So you want to acquire and live in a historic house, perhaps a “fixer-upper” in disrepair for sale at a favorable price?
This is an understandable, commendable aspiration in historic metropolitan Washington, where so much of the residential fabric encompasses diversely styled 18th-, 19th- and early 20th-century homes. Anyone committed to owning and restoring a historic home makes an important cultural contribution to preserving the city’s architectural legacy and venerable neighborhoods.
But taking on restoration and renovation of an aging structure, while a labor of love, also can feel like the labors of Hercules.
Before buying an older house, first hire a professional consultant with expertise in historic preservation and construction technology. The consultant will thoroughly survey and analyze physical conditions of the home’s exterior and interior components, from foundations to roof, from windows and doors to mechanical and electrical systems. You may be surprised by the inventory of problems and deficiencies.
Is there insect or animal infestation and damage? Is there asbestos insulation, or for that matter any insulation? Where is water getting in? It always gets in somewhere. How sound are the structural framing and bearing walls, and how much rotting, cracking and settlement have occurred? What kinds of paints were used? Any toxic substances to worry about? Are there prospective building code issues?
These are just a few of the questions a rigorous survey must answer. And each answer has significant financial implications, since money eventually must be invested to remedy or eliminate whatever deficiencies exist.
Research by the consultant also can ascertain the neighborhood’s and building’s historic “pedigree” describing its original design and authorship, including subsequent changes — for better or worse — to the original design. This research is indispensable for proper building restoration and is required for a building to be historically registered and landmarked.
Knowing the home’s history and physical conditions, you can undertake the challenging but stimulating task of deciding how specifically to stabilize, restore and, through appropriate redesign, modify the house for your use. This is when to consider contrasting preservation and renovation tactics about what to save and restore through rebuilding or refinishing; what to demolish; and what new construction to insert or add to create wonderful interior spaces. This is when you will need a good architect, a good contractor and, of course, a good budget and source of funds.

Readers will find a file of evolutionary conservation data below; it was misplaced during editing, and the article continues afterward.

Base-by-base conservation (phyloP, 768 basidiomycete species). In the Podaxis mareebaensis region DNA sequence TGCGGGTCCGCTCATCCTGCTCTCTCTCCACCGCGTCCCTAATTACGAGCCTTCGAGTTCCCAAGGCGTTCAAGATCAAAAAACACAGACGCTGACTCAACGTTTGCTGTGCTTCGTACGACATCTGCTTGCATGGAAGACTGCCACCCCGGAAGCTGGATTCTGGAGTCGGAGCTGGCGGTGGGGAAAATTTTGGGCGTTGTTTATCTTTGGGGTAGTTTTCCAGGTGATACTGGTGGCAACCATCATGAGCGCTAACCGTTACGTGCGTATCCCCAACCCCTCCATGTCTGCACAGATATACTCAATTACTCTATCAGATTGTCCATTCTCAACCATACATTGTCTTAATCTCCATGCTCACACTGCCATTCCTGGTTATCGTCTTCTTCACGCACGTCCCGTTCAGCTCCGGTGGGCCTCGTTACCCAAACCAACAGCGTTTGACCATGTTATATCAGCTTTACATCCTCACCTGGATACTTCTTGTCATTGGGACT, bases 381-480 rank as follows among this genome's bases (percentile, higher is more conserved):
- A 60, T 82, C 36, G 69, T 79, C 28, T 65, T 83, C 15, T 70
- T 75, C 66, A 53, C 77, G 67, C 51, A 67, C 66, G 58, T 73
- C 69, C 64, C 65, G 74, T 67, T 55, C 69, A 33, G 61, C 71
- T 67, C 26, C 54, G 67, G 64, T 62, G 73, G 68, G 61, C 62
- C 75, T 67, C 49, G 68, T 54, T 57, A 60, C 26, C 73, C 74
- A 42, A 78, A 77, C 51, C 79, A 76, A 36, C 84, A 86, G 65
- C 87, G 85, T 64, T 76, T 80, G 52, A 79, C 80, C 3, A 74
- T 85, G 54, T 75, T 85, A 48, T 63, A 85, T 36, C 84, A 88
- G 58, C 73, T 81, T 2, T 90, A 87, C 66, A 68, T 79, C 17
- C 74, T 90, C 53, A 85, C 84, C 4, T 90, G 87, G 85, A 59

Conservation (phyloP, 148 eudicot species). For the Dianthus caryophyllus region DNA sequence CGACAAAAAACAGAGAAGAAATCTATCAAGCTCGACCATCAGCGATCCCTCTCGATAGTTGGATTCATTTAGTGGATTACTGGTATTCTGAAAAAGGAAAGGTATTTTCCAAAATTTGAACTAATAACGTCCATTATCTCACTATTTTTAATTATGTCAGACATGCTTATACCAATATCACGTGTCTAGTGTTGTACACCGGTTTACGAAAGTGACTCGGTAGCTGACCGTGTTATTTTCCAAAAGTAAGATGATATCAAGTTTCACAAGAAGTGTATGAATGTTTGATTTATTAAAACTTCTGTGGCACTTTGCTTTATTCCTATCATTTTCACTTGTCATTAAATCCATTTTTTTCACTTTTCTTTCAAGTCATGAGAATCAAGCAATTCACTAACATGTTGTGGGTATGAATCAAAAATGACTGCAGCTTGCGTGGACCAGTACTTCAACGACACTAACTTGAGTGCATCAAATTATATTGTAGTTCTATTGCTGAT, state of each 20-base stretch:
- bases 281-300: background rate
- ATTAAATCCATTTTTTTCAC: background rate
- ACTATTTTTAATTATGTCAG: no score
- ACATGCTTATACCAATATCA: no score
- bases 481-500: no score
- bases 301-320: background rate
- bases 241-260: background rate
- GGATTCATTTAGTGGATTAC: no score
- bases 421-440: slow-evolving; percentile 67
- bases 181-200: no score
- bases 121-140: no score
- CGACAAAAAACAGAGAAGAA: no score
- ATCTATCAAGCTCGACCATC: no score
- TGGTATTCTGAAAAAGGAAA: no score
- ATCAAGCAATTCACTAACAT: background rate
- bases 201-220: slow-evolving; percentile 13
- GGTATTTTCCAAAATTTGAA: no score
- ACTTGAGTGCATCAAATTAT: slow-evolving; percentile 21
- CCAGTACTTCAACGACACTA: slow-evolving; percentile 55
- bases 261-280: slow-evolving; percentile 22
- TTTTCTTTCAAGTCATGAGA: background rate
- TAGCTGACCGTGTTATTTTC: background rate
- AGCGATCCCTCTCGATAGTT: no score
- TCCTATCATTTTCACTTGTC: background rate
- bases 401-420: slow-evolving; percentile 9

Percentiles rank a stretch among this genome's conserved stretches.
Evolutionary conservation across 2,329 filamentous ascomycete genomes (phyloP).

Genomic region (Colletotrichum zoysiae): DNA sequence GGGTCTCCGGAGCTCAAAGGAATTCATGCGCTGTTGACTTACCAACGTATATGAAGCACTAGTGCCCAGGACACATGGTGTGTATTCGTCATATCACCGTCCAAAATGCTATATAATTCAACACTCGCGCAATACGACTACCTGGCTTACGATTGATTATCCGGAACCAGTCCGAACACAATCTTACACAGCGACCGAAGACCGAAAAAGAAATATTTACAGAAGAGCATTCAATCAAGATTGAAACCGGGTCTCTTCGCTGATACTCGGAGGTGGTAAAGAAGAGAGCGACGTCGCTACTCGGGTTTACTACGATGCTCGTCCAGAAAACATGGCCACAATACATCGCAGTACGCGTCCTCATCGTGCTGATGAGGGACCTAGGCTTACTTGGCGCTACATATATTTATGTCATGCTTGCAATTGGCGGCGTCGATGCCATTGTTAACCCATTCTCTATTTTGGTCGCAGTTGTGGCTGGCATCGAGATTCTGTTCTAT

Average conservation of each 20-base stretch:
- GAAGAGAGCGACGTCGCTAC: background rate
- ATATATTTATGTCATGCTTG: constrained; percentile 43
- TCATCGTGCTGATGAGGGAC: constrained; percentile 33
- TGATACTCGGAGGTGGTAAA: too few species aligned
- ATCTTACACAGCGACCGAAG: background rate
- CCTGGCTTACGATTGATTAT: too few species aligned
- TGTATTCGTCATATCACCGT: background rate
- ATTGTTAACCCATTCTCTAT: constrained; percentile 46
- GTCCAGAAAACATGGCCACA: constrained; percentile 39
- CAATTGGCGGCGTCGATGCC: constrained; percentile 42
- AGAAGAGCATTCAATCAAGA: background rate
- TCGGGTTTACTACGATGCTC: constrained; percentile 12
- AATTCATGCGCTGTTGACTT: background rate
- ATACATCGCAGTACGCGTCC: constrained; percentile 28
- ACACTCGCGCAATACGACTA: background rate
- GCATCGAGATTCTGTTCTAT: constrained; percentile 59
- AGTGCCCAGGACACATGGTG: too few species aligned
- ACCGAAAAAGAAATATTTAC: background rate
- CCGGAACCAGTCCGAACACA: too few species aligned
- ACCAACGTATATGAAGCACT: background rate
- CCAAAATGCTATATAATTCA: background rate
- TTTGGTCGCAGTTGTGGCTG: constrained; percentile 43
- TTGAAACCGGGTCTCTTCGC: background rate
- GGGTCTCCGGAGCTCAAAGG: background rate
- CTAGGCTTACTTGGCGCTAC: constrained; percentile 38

Tactical decision-making about preservation and restoration necessitates determining what specific physical elements of a building significantly contribute to its historic architectural form and character. Discarding or radically changing contributing elements clearly changes the architecture. For example, altering the position, size, dimensional proportions and style of windows on a street facade is tantamount to a major facelift. But replacing broken or missing roof shingles, modernizing a bathroom, adding closets, inserting a new structural beam or sanding wood floors is not.
Thus, deciding what to do with a historic house exterior worth preserving is relatively easy, typically involving remediation, refinishing and perhaps replication and replacement of existing historic elements, such as windows. Rotting, warped, loose windows and window frames not only look unsightly, but they also offer little resistance to passage of air, water and heat. For this reason, exterior work can become quite costly if old, obsolete windows need replacing.
Dealing creatively with interiors can be complex. Sensitive judgment, diligent engineering and fastidious construction are essential. Structural framing must be respected and sometimes reinforced. Upgraded plumbing and electrical wiring are always desirable and often necessary. Parts of the flooring may need replacing. And if kitchens and bathrooms have not been modernized for a half century or more, they may cry for a complete makeover.
During construction and in particular interior demolition, encountering conditions not seen during the initial survey is always a risk. Concealed, unforeseen problems — wood rot, mold, termite damage, failing structural connections, broken structural members, toxic substances — can result in project delays, unwanted design changes and additional cost. This is why it’s always advisable to include a generous contingency amount in the budget.
In addition to mustering sufficient financial resources for acquiring, restoring and renovating a historic house, you will need to muster non-economic, personal resources: flexibility, understanding, persistence, negotiating skills, endurance — and, above all, great patience. No matter how much time you hope and believe it will take to complete the work, it will take longer.
Roger K. Lewis is a practicing architect and a professor emeritus of architecture at the University of Maryland.